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Tag Archives: Medicare

If you have regular pathology tests, here is something you should know

A little back story may be appropriate. In February 2015 I looked at Medicare. It was noticeable that pathology services constituted a large percentage of the total services. I doubt the proportion has dropped since. I contribute to that proportion: I have auto-immune conditions. I spend considerable time and money ensuring they are kept under control. Well, as under control as possible. I’m under the care of three specialists and a general practitioner. Every now and then extra specialists get involved, such as a skin specialist or an ophthalmologist. One of these days I’m going to have a medical party for them all.

As we all know, blood tests are very useful to medical professionals. At one stage I was having regular blood tests under Rule 3X due to the risk of possible rather nasty side effects of a drug I was on. As a patient, I don’t know the finer details of Rule 3X, but I do know it allowed me to have regular tests based on the one pathology request. Necessary in many medical situations and very useful.

At one point in time, early in my “what is wrong” phase, I happened to have medical appointments scheduled in the same week with different specialists. The week before the appointments I went into the pathology collection point with two pathology requests. I later received an invoice for one of the tests. At the time, I paid little attention. I knew my gastroenterologist had ordered a non-rebateable test at some point so assumed it was that and just paid it. As you do, in most cases.

Some time later I again had coinciding appointments and again attended the collection point with two pathology requests. All my specialists monitor my thyroid function. I was told if I had the two pathology requests done on the same day, one would not be bulk-billed. Naturally, I asked why not. Surely, I suggested, only one test was needed and then the result could simply be shared. Same blood, same day, same test. Seemed logical to me. More than that, it seemed cost-effective.

The technician was only able to advise those were the directions from head office, but she believed Medicare wouldn’t pay a second rebate on the same day. Neither should Medicare pay two rebates for the same test on the same day, I thought to myself. By this stage I had been made redundant, so time was really not a major issue, however money was, so I went on two different days to have the blood tests.

When I saw one of my specialists, I mentioned the situation to him. He was in such a state of disbelief, he called a contact within the pathology company. The conversation went something like this:

Specialist: Explains what I have described above and asks if this is correct.

Pathology: “How do you know that?”

Specialist: “Because a patient is sitting in my office telling me!”

My explanation was confirmed by the contact. However, if the specialist hand-wrote a lengthy instruction on the pathology request to share the results of duplicated requests, then they (the pathology company) would do it. My specialist, dear caring man that he is, was sure this was because they were caring for the patients, to ensure the right doctors got the right results. Rubbish, I countered, the rebates are their revenue stream. It was a light-bulb moment for the doctor. That, I said, is why I am the accountant and you are the doctor!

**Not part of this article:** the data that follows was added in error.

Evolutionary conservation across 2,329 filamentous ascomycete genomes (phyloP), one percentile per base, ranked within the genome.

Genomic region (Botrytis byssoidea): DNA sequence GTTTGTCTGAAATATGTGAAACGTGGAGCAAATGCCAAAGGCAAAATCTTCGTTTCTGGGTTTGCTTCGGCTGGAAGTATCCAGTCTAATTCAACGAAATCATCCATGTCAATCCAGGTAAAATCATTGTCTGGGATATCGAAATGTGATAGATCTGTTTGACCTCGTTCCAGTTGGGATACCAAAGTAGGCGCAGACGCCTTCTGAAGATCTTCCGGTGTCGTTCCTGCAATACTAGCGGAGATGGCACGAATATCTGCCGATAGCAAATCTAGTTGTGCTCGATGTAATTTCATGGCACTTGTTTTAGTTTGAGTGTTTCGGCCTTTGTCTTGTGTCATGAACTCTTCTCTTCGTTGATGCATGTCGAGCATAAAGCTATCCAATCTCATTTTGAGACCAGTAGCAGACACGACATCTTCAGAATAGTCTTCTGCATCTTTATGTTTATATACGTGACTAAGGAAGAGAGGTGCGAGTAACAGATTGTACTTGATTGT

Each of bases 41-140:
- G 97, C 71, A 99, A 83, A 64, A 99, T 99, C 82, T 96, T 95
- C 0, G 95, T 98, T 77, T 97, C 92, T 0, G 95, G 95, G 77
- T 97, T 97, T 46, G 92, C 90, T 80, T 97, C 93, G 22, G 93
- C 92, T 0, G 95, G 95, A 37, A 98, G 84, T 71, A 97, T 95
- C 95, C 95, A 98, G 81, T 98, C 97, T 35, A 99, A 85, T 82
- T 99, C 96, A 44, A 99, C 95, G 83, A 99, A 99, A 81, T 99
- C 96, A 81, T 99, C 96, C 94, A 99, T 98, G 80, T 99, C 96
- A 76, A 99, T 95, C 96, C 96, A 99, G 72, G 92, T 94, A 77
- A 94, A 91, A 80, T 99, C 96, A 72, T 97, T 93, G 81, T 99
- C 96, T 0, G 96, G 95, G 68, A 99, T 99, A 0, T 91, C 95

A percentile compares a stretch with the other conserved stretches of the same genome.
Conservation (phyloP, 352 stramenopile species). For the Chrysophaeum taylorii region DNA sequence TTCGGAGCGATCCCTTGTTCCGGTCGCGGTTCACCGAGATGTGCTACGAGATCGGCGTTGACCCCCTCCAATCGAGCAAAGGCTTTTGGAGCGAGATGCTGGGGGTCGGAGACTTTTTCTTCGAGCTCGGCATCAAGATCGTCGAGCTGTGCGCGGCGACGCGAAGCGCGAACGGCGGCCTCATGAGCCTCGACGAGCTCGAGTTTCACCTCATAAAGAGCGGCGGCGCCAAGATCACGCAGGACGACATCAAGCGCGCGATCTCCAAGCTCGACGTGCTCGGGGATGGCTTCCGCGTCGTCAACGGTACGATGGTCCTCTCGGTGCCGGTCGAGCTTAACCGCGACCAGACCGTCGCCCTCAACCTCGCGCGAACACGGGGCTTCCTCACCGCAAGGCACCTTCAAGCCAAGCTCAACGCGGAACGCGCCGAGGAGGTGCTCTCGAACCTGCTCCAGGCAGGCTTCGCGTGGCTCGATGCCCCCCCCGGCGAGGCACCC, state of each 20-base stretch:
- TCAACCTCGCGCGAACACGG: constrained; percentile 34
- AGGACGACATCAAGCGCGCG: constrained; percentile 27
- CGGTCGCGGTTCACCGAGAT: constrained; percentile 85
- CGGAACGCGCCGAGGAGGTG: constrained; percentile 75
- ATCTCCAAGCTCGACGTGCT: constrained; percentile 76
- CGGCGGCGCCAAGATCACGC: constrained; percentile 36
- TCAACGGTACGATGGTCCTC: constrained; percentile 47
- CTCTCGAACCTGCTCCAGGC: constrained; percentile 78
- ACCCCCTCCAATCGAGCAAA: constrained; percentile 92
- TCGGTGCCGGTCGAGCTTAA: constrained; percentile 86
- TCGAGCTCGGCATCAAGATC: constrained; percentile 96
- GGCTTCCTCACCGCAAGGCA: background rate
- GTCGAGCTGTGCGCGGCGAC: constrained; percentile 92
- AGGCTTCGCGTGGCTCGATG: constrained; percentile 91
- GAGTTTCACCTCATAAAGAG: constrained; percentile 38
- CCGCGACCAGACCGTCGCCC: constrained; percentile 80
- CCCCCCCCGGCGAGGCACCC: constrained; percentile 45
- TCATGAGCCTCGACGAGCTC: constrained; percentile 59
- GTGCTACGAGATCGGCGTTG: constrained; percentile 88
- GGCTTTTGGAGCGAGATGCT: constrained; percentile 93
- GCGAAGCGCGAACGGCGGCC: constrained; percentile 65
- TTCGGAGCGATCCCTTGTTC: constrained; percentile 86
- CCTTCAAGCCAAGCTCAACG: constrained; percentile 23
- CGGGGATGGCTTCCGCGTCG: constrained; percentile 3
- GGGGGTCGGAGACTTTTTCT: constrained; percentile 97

For a few months my appointments didn’t coincide so I really didn’t worry about it. Then the week before last, I got hammered. Now I am working and studying and driving a lot. In what little time remains I sleep, exercise – or visit doctors. As it happened, I had all three appointments close together and the way my schedule went that week I had one opportunity to get the blood tests done. Three pathology requests. Thyroid function on all three, plus some other duplicates.

I was warned I would get billed for the thyroid function test TWICE and some others singly. Wouldn’t I prefer to come back tomorrow and the next day? That is, get the three requests done on three consecutive days so all the tests could be bulk-billed. No, I wouldn’t prefer that at all, I simply do not have the time, was my somewhat irritated response. Of course the aforementioned lengthy handwritten share request was not written on any of the forms this time. Not my doctors’ fault, they shouldn’t have to do that in the first place. So I’ll be paying.

I discussed the situation with my other two specialists. One was aware of the practice and our discussions I shall keep confidential. The other crossed some tests off the new form he gave me for my next visit. We are all going to co-ordinate and share a little better!

Without the operational and administrative cost details I can’t be sure, but I propose running the test once and sharing the results would be cheaper than running the test three times and generating an invoice (maybe two invoices) to me. The company may be “protecting” the revenue stream (Medicare rebates) without looking at the impact of actions on gross margin. Of course, it is a fair bet I am billed more than the Medicare rebate. When I receive the invoices I will compare.